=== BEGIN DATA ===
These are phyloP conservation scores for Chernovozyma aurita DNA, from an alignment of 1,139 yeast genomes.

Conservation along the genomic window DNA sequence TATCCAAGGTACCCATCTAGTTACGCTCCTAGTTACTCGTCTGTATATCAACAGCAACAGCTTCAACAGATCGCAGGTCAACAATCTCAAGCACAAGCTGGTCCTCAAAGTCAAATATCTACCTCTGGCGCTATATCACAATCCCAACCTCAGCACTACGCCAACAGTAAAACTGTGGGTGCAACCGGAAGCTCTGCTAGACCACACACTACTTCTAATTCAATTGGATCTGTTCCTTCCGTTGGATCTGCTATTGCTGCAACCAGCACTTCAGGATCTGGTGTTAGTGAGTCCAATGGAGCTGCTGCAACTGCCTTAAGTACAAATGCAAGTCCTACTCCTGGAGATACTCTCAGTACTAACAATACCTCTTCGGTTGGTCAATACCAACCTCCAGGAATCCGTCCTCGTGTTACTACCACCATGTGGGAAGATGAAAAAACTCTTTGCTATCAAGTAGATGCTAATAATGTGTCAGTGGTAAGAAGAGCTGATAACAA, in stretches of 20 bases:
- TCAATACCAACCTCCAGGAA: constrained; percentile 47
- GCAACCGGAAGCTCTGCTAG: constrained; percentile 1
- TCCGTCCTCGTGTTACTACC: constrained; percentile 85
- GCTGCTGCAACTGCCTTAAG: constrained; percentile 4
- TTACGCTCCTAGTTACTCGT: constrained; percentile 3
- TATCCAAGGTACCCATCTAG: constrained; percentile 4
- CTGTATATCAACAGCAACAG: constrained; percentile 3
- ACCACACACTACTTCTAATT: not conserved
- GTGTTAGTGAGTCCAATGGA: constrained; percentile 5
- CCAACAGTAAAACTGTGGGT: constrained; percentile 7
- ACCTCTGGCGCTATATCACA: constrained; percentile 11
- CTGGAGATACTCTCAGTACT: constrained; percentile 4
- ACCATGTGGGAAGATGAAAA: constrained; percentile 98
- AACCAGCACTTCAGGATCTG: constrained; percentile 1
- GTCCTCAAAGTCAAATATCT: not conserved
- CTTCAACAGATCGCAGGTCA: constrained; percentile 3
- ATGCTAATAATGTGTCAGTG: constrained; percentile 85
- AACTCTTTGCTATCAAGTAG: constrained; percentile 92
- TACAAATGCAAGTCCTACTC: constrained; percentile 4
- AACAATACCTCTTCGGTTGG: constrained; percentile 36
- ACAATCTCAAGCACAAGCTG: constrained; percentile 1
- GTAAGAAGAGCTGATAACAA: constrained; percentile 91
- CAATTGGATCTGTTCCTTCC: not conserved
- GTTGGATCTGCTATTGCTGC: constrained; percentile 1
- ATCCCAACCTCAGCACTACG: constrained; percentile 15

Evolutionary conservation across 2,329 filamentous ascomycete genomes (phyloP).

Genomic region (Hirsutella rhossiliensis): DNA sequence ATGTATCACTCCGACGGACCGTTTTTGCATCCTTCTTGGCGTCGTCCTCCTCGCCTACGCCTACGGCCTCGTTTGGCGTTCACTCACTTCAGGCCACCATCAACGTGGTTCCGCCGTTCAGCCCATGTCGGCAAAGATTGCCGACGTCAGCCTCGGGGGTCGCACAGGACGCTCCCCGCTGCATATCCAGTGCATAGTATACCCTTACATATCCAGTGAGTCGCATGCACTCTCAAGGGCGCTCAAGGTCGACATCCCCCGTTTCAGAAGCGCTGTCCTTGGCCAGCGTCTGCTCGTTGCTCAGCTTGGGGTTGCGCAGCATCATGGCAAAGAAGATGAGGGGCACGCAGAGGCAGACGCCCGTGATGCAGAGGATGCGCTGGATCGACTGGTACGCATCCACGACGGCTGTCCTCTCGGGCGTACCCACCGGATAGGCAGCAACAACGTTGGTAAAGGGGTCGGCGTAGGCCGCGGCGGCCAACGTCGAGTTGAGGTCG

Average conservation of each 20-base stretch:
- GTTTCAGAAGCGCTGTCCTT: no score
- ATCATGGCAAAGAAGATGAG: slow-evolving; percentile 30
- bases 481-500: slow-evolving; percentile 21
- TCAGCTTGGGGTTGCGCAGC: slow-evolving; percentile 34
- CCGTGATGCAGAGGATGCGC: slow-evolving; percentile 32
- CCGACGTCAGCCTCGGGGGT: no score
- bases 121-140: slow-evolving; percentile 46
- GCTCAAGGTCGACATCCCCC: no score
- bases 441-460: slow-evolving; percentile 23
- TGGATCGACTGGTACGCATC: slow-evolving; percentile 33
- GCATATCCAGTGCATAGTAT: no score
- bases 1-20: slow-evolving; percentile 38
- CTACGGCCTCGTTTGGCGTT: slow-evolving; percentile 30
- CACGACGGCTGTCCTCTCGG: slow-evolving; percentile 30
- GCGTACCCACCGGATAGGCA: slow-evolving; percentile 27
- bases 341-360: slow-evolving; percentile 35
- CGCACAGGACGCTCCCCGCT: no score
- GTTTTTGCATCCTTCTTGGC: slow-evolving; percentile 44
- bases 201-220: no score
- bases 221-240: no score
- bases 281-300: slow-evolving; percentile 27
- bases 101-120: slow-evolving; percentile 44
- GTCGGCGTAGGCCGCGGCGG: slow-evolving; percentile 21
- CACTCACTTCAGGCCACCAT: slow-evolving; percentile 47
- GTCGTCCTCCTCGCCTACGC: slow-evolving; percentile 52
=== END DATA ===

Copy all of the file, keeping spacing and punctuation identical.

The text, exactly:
These are phyloP conservation scores for Chernovozyma aurita DNA, from an alignment of 1,139 yeast genomes.

Conservation along the genomic window DNA sequence TATCCAAGGTACCCATCTAGTTACGCTCCTAGTTACTCGTCTGTATATCAACAGCAACAGCTTCAACAGATCGCAGGTCAACAATCTCAAGCACAAGCTGGTCCTCAAAGTCAAATATCTACCTCTGGCGCTATATCACAATCCCAACCTCAGCACTACGCCAACAGTAAAACTGTGGGTGCAACCGGAAGCTCTGCTAGACCACACACTACTTCTAATTCAATTGGATCTGTTCCTTCCGTTGGATCTGCTATTGCTGCAACCAGCACTTCAGGATCTGGTGTTAGTGAGTCCAATGGAGCTGCTGCAACTGCCTTAAGTACAAATGCAAGTCCTACTCCTGGAGATACTCTCAGTACTAACAATACCTCTTCGGTTGGTCAATACCAACCTCCAGGAATCCGTCCTCGTGTTACTACCACCATGTGGGAAGATGAAAAAACTCTTTGCTATCAAGTAGATGCTAATAATGTGTCAGTGGTAAGAAGAGCTGATAACAA, in stretches of 20 bases:
- TCAATACCAACCTCCAGGAA: constrained; percentile 47
- GCAACCGGAAGCTCTGCTAG: constrained; percentile 1
- TCCGTCCTCGTGTTACTACC: constrained; percentile 85
- GCTGCTGCAACTGCCTTAAG: constrained; percentile 4
- TTACGCTCCTAGTTACTCGT: constrained; percentile 3
- TATCCAAGGTACCCATCTAG: constrained; percentile 4
- CTGTATATCAACAGCAACAG: constrained; percentile 3
- ACCACACACTACTTCTAATT: not conserved
- GTGTTAGTGAGTCCAATGGA: constrained; percentile 5
- CCAACAGTAAAACTGTGGGT: constrained; percentile 7
- ACCTCTGGCGCTATATCACA: constrained; percentile 11
- CTGGAGATACTCTCAGTACT: constrained; percentile 4
- ACCATGTGGGAAGATGAAAA: constrained; percentile 98
- AACCAGCACTTCAGGATCTG: constrained; percentile 1
- GTCCTCAAAGTCAAATATCT: not conserved
- CTTCAACAGATCGCAGGTCA: constrained; percentile 3
- ATGCTAATAATGTGTCAGTG: constrained; percentile 85
- AACTCTTTGCTATCAAGTAG: constrained; percentile 92
- TACAAATGCAAGTCCTACTC: constrained; percentile 4
- AACAATACCTCTTCGGTTGG: constrained; percentile 36
- ACAATCTCAAGCACAAGCTG: constrained; percentile 1
- GTAAGAAGAGCTGATAACAA: constrained; percentile 91
- CAATTGGATCTGTTCCTTCC: not conserved
- GTTGGATCTGCTATTGCTGC: constrained; percentile 1
- ATCCCAACCTCAGCACTACG: constrained; percentile 15

Evolutionary conservation across 2,329 filamentous ascomycete genomes (phyloP).

Genomic region (Hirsutella rhossiliensis): DNA sequence ATGTATCACTCCGACGGACCGTTTTTGCATCCTTCTTGGCGTCGTCCTCCTCGCCTACGCCTACGGCCTCGTTTGGCGTTCACTCACTTCAGGCCACCATCAACGTGGTTCCGCCGTTCAGCCCATGTCGGCAAAGATTGCCGACGTCAGCCTCGGGGGTCGCACAGGACGCTCCCCGCTGCATATCCAGTGCATAGTATACCCTTACATATCCAGTGAGTCGCATGCACTCTCAAGGGCGCTCAAGGTCGACATCCCCCGTTTCAGAAGCGCTGTCCTTGGCCAGCGTCTGCTCGTTGCTCAGCTTGGGGTTGCGCAGCATCATGGCAAAGAAGATGAGGGGCACGCAGAGGCAGACGCCCGTGATGCAGAGGATGCGCTGGATCGACTGGTACGCATCCACGACGGCTGTCCTCTCGGGCGTACCCACCGGATAGGCAGCAACAACGTTGGTAAAGGGGTCGGCGTAGGCCGCGGCGGCCAACGTCGAGTTGAGGTCG

Average conservation of each 20-base stretch:
- GTTTCAGAAGCGCTGTCCTT: no score
- ATCATGGCAAAGAAGATGAG: slow-evolving; percentile 30
- bases 481-500: slow-evolving; percentile 21
- TCAGCTTGGGGTTGCGCAGC: slow-evolving; percentile 34
- CCGTGATGCAGAGGATGCGC: slow-evolving; percentile 32
- CCGACGTCAGCCTCGGGGGT: no score
- bases 121-140: slow-evolving; percentile 46
- GCTCAAGGTCGACATCCCCC: no score
- bases 441-460: slow-evolving; percentile 23
- TGGATCGACTGGTACGCATC: slow-evolving; percentile 33
- GCATATCCAGTGCATAGTAT: no score
- bases 1-20: slow-evolving; percentile 38
- CTACGGCCTCGTTTGGCGTT: slow-evolving; percentile 30
- CACGACGGCTGTCCTCTCGG: slow-evolving; percentile 30
- GCGTACCCACCGGATAGGCA: slow-evolving; percentile 27
- bases 341-360: slow-evolving; percentile 35
- CGCACAGGACGCTCCCCGCT: no score
- GTTTTTGCATCCTTCTTGGC: slow-evolving; percentile 44
- bases 201-220: no score
- bases 221-240: no score
- bases 281-300: slow-evolving; percentile 27
- bases 101-120: slow-evolving; percentile 44
- GTCGGCGTAGGCCGCGGCGG: slow-evolving; percentile 21
- CACTCACTTCAGGCCACCAT: slow-evolving; percentile 47
- GTCGTCCTCCTCGCCTACGC: slow-evolving; percentile 52